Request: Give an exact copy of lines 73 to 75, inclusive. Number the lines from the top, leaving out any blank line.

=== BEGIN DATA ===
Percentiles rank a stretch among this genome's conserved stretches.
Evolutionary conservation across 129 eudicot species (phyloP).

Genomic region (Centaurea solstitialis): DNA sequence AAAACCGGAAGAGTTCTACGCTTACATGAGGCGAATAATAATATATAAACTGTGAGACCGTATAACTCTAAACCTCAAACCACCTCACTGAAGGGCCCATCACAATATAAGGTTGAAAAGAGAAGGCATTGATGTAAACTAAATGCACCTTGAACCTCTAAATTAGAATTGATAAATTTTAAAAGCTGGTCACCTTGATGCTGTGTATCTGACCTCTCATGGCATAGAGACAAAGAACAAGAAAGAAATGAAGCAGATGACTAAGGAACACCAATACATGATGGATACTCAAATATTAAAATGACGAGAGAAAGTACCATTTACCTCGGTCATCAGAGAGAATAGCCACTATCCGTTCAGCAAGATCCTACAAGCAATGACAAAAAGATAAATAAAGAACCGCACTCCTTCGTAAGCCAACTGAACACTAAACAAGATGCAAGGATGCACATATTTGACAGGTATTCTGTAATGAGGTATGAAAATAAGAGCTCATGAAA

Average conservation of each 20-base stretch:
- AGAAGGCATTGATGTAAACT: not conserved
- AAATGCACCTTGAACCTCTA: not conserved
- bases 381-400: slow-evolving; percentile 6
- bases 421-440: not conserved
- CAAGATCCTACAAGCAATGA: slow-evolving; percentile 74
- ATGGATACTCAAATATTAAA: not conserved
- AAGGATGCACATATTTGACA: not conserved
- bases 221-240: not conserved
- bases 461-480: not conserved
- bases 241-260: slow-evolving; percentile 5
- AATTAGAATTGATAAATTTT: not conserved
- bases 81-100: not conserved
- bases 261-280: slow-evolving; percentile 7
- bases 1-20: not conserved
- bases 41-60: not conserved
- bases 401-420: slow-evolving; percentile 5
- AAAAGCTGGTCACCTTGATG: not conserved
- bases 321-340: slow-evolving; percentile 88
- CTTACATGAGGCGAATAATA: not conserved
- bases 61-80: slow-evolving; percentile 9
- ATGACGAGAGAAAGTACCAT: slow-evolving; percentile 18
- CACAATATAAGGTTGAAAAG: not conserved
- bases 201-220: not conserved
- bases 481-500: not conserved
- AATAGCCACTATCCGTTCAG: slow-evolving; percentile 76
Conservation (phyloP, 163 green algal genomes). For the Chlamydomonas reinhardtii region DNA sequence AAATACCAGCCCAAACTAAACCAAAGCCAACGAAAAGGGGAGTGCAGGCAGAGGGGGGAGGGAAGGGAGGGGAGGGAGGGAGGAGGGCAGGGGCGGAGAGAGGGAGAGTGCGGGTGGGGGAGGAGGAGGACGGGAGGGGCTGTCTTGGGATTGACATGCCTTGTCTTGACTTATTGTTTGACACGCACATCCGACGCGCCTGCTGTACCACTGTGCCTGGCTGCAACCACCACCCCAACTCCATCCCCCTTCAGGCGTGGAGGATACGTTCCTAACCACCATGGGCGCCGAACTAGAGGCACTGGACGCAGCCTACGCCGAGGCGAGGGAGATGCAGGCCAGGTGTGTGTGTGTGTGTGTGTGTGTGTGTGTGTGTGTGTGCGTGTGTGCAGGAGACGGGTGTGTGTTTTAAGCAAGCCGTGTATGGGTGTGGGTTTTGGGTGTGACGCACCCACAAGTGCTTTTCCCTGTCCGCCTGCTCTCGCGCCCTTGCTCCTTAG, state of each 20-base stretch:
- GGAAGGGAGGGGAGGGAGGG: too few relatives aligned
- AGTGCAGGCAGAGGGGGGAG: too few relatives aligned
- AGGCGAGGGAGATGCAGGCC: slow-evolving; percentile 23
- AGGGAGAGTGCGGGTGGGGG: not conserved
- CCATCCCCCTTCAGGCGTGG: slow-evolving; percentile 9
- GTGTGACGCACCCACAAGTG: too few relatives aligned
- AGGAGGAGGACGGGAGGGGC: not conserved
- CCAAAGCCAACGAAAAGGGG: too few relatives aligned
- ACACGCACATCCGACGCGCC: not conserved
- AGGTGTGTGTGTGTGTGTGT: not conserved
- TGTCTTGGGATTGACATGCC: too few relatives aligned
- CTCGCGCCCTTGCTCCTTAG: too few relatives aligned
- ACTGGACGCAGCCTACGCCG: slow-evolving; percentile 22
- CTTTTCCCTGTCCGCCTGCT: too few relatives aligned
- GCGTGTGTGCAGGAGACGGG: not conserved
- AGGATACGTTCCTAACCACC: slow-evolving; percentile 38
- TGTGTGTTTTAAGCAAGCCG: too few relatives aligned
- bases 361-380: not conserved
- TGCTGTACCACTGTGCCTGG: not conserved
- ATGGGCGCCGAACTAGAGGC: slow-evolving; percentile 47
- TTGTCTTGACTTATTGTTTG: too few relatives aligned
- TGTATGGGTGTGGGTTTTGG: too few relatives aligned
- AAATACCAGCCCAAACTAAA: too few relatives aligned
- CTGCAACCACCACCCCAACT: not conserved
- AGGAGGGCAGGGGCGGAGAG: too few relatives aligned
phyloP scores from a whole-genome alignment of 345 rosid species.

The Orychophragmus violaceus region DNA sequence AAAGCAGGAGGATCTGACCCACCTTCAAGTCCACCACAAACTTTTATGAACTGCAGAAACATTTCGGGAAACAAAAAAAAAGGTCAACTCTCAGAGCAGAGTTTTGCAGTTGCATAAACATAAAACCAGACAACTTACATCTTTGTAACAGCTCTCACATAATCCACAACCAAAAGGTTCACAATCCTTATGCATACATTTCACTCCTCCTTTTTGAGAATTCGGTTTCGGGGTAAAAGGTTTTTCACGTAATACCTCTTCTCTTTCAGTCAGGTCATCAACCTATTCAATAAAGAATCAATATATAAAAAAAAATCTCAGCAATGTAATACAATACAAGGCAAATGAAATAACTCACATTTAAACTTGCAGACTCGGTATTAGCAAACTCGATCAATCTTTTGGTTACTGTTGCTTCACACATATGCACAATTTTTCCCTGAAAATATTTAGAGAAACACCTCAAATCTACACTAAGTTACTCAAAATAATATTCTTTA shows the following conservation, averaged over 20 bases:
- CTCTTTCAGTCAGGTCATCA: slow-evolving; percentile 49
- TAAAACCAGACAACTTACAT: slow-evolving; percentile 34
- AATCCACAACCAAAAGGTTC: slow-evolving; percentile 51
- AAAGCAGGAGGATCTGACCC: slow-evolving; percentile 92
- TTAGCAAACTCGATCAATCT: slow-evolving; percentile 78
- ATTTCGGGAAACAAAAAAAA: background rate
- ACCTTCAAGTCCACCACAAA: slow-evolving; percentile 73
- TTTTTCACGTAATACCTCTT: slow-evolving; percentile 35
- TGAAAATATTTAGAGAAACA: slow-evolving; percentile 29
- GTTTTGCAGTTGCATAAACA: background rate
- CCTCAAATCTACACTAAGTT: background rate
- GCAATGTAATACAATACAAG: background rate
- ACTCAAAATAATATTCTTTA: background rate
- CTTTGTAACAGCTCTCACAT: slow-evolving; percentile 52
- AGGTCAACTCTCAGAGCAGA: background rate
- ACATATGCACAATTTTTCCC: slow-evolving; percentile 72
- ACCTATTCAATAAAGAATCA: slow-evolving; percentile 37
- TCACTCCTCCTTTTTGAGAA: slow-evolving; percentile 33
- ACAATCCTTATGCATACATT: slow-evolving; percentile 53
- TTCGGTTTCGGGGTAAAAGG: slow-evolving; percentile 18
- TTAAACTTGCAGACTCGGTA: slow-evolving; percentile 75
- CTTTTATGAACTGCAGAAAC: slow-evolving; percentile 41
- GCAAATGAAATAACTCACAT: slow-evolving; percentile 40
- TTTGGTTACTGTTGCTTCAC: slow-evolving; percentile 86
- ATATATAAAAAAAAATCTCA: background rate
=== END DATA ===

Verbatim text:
- ACATATGCACAATTTTTCCC: slow-evolving; percentile 72
- ACCTATTCAATAAAGAATCA: slow-evolving; percentile 37
- TCACTCCTCCTTTTTGAGAA: slow-evolving; percentile 33